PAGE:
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Unable to contact parents in Japan, Takashi Saito leaves Brewers camp

Mar 11, 2011, 12:53 PM EDT

takashi-saito-brewers-spring Getty Images

Takashi Saito has been unable to get in touch with his parents in Japan following last night’s massive earthquake, so the veteran reliever has left Brewers camp after asking the team for an indefinite leave of absence.

Adam McCalvy of reports that Saito was able to contact his wife and three children, and teammates like Prince Fielder encouraged Saito to take as much time away from the team as he needs.

Saito was born and attended college in Sendai, where the 8.9 magnitude earthquake hit.

UPDATE: Good news, via McCalvy: Saito’s family is “safe and accounted for.”

  1. Rosenthals Speling Instrukter - Mar 11, 2011 at 12:58 PM

    Hope his parents are okay. There are not many places in the world where you an live and avoid natural disasters. And they are very hard to predict and prepare for.

  2. BC - Mar 11, 2011 at 1:15 PM

    I hope the heck his family lives in the Southern end of the country, and not in that town that got mowed by the tsunami. That thing looked as bad as the one in Indonesia a while back – can’t imagine how many people must have lost their lives. Terrible.

    • Old Gator - Mar 11, 2011 at 1:40 PM

      Saito is from Sendai, the city most massively damaged by the quake and tidal waves. I would guess from that, that his family lives in that area. Sendai airport was buried in mud from the waves. Hope he can get a flight close to home and find himself some drivable roads.

      • BC - Mar 11, 2011 at 1:54 PM

        Hopefully they had moved somewhere else. All you have to do is click the video link on this page to see how horrible this was:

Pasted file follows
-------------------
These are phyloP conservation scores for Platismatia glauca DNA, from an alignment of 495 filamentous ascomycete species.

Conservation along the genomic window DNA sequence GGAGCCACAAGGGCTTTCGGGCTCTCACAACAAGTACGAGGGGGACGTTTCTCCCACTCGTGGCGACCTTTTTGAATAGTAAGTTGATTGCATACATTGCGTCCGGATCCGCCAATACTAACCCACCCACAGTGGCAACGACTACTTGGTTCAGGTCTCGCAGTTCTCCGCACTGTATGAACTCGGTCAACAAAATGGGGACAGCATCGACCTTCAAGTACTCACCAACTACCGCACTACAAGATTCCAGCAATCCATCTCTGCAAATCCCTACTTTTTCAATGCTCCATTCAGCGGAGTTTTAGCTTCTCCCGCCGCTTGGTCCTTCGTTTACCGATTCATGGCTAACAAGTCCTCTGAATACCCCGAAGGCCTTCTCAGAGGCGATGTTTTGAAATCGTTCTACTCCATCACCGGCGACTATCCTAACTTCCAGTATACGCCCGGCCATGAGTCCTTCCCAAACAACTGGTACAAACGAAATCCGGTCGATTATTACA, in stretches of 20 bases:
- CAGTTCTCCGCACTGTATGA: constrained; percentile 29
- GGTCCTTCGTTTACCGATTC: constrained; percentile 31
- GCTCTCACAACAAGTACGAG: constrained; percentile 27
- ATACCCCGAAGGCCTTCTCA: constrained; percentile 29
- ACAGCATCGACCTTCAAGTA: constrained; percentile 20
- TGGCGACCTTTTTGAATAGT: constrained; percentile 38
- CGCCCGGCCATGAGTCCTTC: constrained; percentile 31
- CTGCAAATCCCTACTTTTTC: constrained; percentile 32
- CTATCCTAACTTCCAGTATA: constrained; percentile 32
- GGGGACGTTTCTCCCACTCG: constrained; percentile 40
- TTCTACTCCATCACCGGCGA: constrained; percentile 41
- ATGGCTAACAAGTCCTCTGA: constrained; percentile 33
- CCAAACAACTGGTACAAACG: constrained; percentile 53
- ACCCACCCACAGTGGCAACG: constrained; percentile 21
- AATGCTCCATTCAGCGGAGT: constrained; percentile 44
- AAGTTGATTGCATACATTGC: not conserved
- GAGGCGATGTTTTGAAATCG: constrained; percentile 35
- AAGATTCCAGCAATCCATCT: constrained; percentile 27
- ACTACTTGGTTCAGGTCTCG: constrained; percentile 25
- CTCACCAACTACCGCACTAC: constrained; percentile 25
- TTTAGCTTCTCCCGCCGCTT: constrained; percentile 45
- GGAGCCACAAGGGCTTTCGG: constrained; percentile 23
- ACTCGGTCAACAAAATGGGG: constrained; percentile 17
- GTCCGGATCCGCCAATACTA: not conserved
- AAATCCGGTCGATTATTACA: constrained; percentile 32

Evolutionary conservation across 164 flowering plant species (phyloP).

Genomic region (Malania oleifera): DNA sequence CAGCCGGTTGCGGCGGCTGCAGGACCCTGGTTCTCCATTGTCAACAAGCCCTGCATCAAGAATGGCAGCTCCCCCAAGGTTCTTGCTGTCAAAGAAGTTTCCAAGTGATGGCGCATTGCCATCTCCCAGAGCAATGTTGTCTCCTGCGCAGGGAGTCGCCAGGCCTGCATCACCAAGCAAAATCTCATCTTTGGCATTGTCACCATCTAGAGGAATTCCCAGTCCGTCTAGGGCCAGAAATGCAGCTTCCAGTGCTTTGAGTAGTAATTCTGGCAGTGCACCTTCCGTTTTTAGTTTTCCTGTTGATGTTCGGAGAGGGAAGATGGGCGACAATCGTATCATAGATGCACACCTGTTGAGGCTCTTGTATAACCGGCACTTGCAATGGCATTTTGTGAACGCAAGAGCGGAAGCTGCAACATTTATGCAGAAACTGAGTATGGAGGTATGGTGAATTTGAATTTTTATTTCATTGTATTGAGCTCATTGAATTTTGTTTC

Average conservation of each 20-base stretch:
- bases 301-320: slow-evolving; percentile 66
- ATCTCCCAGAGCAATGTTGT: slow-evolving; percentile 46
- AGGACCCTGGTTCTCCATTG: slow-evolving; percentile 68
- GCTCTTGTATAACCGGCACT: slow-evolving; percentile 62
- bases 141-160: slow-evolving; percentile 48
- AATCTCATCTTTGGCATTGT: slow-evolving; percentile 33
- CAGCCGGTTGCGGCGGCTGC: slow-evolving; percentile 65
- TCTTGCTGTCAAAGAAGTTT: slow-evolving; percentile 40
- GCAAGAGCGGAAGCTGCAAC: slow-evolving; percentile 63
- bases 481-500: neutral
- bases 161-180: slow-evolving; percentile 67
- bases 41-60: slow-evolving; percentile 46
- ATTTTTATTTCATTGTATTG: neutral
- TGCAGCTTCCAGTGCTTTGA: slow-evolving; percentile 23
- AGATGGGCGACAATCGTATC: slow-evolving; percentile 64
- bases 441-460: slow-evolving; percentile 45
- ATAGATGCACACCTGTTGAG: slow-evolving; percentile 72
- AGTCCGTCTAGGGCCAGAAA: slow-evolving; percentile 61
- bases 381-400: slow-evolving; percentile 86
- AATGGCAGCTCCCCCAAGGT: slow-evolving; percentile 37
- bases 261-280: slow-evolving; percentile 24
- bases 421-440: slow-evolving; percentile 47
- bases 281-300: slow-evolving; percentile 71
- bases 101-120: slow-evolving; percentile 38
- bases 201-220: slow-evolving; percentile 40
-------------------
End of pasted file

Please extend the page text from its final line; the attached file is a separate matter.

There’s basically nothing left of that town. Who knows how many people died. Horrible stuff.

      • Utley's Hair - Mar 11, 2011 at 4:13 PM

        Who the hell would give that comment a down vote?

  3. Utley's Hair - Mar 11, 2011 at 1:24 PM

    Thoughts and prayers go out to Saito’s and any other families affected by this tragedy, especially those that lost their lives. What with the expansion of Asian—especially Japanese players in this case—in baseball over the last while, I would expect—but never hope, obviously, regardless of team affiliation—to hear more reports like this. Stuff like this kind of puts baseball and life in general right back in perspective.

    • Rosenthals Speling Instrukter - Mar 11, 2011 at 3:28 PM

      You said it best. Sports is a great way to get some relief from everyday life and all but in the grand scheme of things is pretty insignificant.

      • Utley's Hair - Mar 11, 2011 at 4:12 PM

        A lot of times, we as fans forget that these guys playing out there do have lives and families outside the game. We see baseball as an escape and a distraction from reality—like after 9/11. But in cases like this—or even the Padres guy (I think) whose brother was killed last year(?)—inevitably, some of these guys are going to be directly affected by forces outside the game. And we need to realize that.

  4. madaozeki - Mar 11, 2011 at 2:00 PM

    In case it wasn’t clear, Sendai isn’t just a “town”; it’s a city of over 1,000,000 people, the largest in the region…

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